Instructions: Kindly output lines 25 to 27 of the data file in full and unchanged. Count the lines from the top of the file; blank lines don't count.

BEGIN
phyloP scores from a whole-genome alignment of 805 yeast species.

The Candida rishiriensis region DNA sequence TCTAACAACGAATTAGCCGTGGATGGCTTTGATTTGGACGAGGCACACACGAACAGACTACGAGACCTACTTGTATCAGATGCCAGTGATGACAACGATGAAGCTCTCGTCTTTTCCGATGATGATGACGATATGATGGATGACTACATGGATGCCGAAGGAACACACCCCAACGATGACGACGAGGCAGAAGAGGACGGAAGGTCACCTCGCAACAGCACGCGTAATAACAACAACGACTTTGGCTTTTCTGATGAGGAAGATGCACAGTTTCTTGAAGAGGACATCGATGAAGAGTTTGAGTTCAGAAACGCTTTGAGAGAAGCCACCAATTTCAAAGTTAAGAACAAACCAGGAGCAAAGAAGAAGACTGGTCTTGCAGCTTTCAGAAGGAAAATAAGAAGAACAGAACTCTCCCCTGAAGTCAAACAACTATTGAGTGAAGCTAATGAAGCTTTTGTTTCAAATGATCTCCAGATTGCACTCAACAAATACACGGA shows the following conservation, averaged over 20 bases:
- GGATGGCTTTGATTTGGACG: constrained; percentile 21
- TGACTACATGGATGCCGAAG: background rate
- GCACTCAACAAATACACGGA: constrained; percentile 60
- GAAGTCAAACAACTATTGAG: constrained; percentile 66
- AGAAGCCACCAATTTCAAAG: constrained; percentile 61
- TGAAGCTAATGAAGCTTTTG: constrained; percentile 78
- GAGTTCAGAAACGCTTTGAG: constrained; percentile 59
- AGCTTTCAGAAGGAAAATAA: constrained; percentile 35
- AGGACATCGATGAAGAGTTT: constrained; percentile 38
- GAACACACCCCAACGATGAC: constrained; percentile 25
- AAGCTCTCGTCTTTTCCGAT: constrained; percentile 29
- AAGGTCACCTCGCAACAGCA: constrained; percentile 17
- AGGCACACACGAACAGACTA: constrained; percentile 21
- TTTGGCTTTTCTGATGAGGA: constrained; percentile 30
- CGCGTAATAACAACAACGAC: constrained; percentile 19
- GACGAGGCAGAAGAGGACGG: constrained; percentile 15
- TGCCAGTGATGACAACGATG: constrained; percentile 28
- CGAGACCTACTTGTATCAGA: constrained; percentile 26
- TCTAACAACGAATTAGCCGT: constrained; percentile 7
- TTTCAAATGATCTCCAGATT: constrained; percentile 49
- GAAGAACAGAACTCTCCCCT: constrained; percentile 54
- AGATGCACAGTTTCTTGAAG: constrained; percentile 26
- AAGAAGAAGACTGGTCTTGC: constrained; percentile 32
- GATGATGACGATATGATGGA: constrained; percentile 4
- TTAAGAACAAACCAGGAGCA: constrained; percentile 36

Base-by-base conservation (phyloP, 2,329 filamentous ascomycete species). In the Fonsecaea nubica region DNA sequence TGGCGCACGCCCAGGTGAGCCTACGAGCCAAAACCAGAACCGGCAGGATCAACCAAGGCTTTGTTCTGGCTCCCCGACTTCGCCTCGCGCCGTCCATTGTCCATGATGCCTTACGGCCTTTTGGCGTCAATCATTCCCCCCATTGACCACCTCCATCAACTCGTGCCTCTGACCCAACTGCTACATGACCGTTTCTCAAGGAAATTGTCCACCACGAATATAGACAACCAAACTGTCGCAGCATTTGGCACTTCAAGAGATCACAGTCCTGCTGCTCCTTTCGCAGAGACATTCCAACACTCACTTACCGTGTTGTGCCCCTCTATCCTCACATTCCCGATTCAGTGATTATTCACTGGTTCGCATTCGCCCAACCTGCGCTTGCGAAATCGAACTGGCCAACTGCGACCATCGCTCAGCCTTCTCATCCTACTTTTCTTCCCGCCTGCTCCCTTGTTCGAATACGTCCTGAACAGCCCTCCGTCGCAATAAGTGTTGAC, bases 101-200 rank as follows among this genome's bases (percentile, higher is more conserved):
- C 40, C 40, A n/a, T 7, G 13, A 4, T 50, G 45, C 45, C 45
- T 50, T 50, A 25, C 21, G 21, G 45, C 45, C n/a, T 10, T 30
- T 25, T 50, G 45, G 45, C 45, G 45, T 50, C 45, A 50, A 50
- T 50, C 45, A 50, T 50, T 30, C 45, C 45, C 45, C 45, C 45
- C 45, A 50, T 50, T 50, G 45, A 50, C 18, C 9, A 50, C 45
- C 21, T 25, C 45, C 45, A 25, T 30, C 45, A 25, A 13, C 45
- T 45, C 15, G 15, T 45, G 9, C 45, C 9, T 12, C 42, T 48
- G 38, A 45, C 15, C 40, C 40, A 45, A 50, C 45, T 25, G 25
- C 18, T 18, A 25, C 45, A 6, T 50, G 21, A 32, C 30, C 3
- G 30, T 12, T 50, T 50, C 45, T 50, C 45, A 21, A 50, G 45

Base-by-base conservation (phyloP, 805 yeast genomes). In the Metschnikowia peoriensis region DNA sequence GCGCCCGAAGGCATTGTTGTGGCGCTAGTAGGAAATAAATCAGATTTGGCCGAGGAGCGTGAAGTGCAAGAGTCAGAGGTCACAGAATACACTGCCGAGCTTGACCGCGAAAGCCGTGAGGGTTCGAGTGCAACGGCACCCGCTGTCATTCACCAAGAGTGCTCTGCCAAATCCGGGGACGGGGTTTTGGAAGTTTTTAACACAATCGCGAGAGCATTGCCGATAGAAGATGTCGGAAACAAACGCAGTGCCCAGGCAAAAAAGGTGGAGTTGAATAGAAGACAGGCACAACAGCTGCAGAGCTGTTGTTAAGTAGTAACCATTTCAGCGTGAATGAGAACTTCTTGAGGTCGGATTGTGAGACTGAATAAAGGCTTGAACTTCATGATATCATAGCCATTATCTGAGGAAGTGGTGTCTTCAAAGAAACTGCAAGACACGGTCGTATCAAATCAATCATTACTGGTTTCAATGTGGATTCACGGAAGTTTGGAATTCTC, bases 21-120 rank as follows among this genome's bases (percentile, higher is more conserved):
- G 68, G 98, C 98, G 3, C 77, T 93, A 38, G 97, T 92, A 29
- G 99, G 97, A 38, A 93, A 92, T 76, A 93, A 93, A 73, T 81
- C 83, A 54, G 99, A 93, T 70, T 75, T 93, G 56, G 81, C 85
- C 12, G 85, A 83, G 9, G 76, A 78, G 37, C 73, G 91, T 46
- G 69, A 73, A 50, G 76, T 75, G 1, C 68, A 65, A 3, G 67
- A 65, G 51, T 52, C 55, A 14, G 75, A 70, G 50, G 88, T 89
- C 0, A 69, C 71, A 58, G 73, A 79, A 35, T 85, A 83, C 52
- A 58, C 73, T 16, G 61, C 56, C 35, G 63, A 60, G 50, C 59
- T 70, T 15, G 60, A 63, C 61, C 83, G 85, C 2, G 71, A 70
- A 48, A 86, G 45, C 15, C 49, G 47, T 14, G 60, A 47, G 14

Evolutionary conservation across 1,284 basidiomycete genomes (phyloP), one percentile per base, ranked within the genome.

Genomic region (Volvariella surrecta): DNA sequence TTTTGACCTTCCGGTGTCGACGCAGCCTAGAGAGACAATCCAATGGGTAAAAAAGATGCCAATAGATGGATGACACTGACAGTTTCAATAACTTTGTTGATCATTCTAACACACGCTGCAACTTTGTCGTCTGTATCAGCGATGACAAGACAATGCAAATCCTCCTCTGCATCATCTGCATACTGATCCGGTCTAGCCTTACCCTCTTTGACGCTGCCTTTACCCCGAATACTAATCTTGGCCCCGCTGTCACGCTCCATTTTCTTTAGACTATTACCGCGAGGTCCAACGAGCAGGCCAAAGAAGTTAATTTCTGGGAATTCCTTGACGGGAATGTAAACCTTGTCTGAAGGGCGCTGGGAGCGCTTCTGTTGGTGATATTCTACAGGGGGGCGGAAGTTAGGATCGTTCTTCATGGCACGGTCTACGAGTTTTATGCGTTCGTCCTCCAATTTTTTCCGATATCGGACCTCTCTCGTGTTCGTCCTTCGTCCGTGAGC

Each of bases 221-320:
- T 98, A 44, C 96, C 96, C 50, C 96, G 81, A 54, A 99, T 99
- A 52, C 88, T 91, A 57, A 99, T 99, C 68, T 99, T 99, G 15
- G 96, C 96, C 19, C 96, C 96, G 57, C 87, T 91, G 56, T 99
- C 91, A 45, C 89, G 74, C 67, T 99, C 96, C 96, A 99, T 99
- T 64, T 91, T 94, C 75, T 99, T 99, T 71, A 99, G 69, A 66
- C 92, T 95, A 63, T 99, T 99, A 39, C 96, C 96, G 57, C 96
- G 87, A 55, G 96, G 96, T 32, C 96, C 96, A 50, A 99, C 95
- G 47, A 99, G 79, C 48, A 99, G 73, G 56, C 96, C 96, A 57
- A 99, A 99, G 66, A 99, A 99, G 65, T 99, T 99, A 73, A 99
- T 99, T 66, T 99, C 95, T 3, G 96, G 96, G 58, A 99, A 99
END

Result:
- AAGAAGAAGACTGGTCTTGC: constrained; percentile 32
- GATGATGACGATATGATGGA: constrained; percentile 4
- TTAAGAACAAACCAGGAGCA: constrained; percentile 36